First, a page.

Book Notes: The Last Superstition
I read Edward Feser’s excellent book a few months back, and rather than write a comprehensive book review in one post (which, given my schedule, would never happen before Ed was officially retired) I’d like instead to pick out one section of the book that struck me (and bearing in mind my background in philosophy is decidedly limited).
Feser’s purpose in the book–and its major strength–is to look back over the evolution of philosophy in the West first, from the Greeks down to the present day, in order to more comprehensively explain a. where the new atheism derived from and b. why it fails.
In a sense, Feser had a predecessor in Etienne Gilson, whose Unity of Philosophical Experience also covered the evolution (or more accurately devolution) of modern philosophy from its classical roots.
But Feser’s book, apart from being more up to date, is also more polemical. It’s aimed at deconstructing the main arguments of the new atheists precisely by critically examining the sources of their arguments and venting a little healthy ridicule into the bargain.
Hume has long been something of a patron saint of atheists and materialists, because of his skepticism over the principle of causality. Visit any atheist blog and sooner or later the poster or one of his readers resorts to Hume the way Christian apologists resort to St. Paul.
I haven’t read Hume in any great detail (or if I had to at some point for one of my courses in college, it’s been so long I don’t remember). But it always struck me as odd that many scientists were such admirers of his, since, to my mind the one thing Hume’s critique of causality seemed to call into question is the very principle without which good science cannot be done in the first place.
But this seems to be one of the crippling presuppositions of modern materialists. To preface his argument about Hume, Feser pulls an excellent quote from E. A. Burtt’s Metaphysical Foundations of Modern Science (still staring at me from one of my book shelves where it has sat since I bought it used, probably at Macintyre and Moore’s or Harvard Book Store).
…even the attempt to escape metaphysics is no sooner put in the form of a proposition than it is seen to involve highly significant metaphysical postulates. For this reason there is an exceedingly subtle and insidious danger in positivism. If you cannot avoid metaphysics, what kind of metaphysics are you likely to cherish when you sturdily suppose yourself to be free from the abomination? (pp.228-229)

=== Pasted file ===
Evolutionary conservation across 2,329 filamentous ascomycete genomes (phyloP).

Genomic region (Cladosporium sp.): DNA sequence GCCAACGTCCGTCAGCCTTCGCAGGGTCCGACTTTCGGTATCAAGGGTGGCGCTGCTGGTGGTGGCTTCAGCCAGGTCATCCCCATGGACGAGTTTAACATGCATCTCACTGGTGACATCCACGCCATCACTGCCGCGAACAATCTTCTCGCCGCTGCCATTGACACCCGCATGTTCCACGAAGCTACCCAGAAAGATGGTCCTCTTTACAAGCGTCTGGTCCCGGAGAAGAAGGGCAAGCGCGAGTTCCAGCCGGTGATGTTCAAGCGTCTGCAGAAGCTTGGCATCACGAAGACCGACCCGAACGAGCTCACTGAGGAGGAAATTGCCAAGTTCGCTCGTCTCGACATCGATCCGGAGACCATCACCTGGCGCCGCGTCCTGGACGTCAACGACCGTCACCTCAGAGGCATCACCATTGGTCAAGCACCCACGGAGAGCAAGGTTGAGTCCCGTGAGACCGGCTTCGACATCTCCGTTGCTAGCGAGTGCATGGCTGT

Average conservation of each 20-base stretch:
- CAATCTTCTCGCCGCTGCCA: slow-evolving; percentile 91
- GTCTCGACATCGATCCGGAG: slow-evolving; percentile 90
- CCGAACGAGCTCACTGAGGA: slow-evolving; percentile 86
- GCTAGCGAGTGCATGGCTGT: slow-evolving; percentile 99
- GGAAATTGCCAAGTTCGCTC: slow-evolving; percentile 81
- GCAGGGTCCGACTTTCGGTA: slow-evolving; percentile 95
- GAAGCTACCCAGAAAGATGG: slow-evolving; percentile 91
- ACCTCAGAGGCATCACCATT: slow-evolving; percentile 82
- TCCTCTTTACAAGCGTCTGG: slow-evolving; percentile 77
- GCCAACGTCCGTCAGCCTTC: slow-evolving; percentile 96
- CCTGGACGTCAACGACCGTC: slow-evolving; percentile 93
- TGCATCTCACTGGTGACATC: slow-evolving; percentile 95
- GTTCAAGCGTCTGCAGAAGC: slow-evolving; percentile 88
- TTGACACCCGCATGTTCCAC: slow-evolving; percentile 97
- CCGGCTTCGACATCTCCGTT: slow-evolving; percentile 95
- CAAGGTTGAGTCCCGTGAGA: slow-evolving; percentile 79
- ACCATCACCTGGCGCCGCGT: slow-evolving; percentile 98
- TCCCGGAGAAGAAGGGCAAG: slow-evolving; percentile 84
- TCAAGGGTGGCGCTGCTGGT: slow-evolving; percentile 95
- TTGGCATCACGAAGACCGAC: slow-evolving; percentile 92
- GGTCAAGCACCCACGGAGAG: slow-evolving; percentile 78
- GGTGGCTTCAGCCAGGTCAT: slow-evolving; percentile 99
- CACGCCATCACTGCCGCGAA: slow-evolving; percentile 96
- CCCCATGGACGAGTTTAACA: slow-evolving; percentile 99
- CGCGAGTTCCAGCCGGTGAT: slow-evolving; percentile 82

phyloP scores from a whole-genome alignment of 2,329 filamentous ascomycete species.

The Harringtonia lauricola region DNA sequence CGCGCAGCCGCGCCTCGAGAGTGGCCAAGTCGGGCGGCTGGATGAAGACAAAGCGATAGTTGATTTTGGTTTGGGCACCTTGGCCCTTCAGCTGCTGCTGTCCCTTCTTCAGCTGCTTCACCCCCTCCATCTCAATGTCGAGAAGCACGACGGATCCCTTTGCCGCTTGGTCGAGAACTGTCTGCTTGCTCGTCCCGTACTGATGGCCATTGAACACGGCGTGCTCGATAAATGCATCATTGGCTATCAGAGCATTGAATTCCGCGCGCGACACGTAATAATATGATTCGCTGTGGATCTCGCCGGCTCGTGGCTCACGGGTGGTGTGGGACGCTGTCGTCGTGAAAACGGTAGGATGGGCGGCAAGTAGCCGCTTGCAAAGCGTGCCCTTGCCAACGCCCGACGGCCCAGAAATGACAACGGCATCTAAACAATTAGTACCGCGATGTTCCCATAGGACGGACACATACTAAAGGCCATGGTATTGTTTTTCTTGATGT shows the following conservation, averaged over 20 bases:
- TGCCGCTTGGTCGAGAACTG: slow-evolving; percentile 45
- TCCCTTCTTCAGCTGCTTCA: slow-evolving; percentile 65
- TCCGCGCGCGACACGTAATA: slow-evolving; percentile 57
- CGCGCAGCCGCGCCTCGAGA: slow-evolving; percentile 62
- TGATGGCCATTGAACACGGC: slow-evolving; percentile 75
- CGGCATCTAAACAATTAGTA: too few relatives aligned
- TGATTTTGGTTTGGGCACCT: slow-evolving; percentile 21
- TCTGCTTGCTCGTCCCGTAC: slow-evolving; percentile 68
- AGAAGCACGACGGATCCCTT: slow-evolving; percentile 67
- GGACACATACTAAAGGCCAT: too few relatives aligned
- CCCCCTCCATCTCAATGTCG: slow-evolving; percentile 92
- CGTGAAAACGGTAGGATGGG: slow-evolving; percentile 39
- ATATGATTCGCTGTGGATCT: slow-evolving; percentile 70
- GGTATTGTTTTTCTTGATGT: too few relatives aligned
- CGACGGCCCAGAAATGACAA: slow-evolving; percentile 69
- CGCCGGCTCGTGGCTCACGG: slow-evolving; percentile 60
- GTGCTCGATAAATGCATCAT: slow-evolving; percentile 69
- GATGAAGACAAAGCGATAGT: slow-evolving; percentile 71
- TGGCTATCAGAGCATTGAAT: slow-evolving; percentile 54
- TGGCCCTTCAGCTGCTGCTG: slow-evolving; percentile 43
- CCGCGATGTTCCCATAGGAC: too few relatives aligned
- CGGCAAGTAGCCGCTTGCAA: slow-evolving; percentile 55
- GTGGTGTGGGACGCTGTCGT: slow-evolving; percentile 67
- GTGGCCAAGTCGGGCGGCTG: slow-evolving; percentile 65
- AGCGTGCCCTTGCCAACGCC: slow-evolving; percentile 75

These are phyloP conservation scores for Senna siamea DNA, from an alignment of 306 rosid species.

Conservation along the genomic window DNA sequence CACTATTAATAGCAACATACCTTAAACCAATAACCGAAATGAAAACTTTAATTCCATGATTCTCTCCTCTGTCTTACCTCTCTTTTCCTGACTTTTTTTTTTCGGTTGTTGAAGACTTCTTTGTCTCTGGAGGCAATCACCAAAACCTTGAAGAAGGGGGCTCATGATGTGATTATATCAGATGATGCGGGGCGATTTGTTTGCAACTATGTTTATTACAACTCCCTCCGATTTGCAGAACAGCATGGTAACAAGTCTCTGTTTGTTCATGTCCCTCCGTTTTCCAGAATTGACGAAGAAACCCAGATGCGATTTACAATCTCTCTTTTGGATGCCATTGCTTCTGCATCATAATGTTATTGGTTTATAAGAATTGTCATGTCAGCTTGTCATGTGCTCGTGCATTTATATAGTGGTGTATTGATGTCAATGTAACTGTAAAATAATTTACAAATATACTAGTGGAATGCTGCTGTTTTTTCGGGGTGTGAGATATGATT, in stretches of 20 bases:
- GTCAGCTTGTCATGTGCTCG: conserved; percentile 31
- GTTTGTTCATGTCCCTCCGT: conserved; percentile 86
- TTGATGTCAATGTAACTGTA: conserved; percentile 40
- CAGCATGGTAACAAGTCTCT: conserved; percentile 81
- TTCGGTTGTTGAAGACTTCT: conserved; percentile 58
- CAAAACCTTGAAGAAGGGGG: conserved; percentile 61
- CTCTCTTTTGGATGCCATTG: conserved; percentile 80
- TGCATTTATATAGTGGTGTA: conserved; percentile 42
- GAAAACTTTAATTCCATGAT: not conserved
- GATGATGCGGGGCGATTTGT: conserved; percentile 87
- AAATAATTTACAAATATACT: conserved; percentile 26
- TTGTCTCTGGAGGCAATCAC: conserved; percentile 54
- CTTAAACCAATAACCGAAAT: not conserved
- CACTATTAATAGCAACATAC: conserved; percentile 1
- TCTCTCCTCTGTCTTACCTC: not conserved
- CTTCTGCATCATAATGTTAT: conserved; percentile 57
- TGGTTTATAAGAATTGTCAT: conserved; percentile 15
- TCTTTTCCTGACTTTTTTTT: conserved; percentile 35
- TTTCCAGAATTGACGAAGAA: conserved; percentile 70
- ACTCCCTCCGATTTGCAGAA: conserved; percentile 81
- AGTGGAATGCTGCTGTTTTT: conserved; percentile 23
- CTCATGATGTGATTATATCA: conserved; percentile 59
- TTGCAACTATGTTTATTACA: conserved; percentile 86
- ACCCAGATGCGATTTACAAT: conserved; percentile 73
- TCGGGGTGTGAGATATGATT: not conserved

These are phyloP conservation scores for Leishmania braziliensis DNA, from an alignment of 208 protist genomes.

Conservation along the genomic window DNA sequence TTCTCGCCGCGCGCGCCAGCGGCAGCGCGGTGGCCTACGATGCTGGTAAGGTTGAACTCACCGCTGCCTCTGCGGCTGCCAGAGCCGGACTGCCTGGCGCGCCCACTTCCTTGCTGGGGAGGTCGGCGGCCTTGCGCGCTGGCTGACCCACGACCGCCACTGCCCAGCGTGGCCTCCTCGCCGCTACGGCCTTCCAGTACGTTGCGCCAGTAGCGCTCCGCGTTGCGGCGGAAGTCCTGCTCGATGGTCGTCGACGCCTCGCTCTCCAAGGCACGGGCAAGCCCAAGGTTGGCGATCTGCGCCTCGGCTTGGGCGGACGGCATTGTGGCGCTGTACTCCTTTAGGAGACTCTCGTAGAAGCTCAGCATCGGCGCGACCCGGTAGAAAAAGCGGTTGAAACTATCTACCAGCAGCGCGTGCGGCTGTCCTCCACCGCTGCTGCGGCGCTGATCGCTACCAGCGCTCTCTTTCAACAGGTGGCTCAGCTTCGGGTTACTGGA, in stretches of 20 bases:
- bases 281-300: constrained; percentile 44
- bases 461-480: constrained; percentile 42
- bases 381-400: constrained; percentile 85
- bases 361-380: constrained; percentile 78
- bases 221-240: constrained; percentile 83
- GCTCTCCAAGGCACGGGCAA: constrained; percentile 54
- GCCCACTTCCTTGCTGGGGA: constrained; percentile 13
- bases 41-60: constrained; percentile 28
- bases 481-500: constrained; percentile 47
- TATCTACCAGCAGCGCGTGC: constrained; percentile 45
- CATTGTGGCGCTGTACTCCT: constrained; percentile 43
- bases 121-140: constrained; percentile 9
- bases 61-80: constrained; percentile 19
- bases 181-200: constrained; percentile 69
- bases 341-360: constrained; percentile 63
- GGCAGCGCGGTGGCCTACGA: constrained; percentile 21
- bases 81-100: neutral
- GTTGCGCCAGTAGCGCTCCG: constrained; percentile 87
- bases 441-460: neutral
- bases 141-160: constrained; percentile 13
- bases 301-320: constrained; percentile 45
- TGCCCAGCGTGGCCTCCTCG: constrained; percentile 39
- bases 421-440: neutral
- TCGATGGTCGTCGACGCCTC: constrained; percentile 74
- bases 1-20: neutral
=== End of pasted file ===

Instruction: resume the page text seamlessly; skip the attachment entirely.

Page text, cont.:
Your metaphysics will be held uncritically, Burtt adds, and any glance at the posts of bloggers like Jerry Coyne, P.Z. Myers, etc. will be enough to demonstrate this. (See Brandon Watson’s excellent deconstruction of Coyne’s presuppositions here, as an example.)
Feser goes right after the source of this metaphysical confusion by revisiting Hume, who famously attacked the principle of causality as his major argument against God as the primary Cause of all. (It’s on page 40 of this edition of his Treatise of Human Nature.) As Feser summarizes, Hume claimed,
…that we can easily ‘conceive’ a thing coming into being without a cause, so that the principle is at the very least doubtful. What he has in mind is something like this. Imagine the surface of a table with nothing on it. Now imagine a bowling ball appearing–pop!–in the middle of it, ‘out of nowhere’ as it were. There, you’ve just conceived of something coming into being without a cause, right? (p. 105)
The conflation of conceiving something with imagining something should be an elementary philosophical mistake I should think, but apparently it’s one that has escaped many atheists. As Feser points out, any math teacher can help you with the conception of a chiliagon, but I defy you to imagine the thousand-sided sucker at the same time. Your mind just can’t do it. Any more than it can imagine more than three dimensions of space. Yet, as mathematical physicists interested in string theory have shown, we can coherently conceive of multiple dimensions. The intellect and the imagination are not the same thing, yet Hume’s basic confusion of the two has become a basic talking point of those hostile to the principle of causality.
Of course, as Feser writes, even granting Humeans the right to imagine something appearing suddenly isn’t even to imagine it coming into existence without a cause. No astronomer in his right mind, confronted with the appearance of something out of the ordinary, like for example the 1967 radio waves coming from the pulsar in the Crab Nebula, would just shrug it off Hume-ishly as uncaused and get back to his programming routine. No, she (and it was a she) began searching doggedly for the cause.
This is just one example of Feser’s critique of the fathers of modern philosophy. It doesn’t begin to touch on his excellent overview of Aristotle in the opening chapters and the development of medieval philosophy. But I highly recommend getting the book.
Note: some critics (in particular more than a few of the whinier reviewers at Amazon) take issue with Feser’s tone. For myself, I found the sarcastic asides hit or miss. Sometimes they cracked me up, other times they seemed forced. Knowing a bit about writing and publishing, it would not surprise me if the tone of the book was encouraged by editorial and marketing, and may not have been part of the author’s initial approach. But I would urge prospective readers not to be put off by this.
If Richard Dawkins can resort to ridicule in order to shore up the morale of his closeted hordes, why can’t those who oppose him do the same for theirs?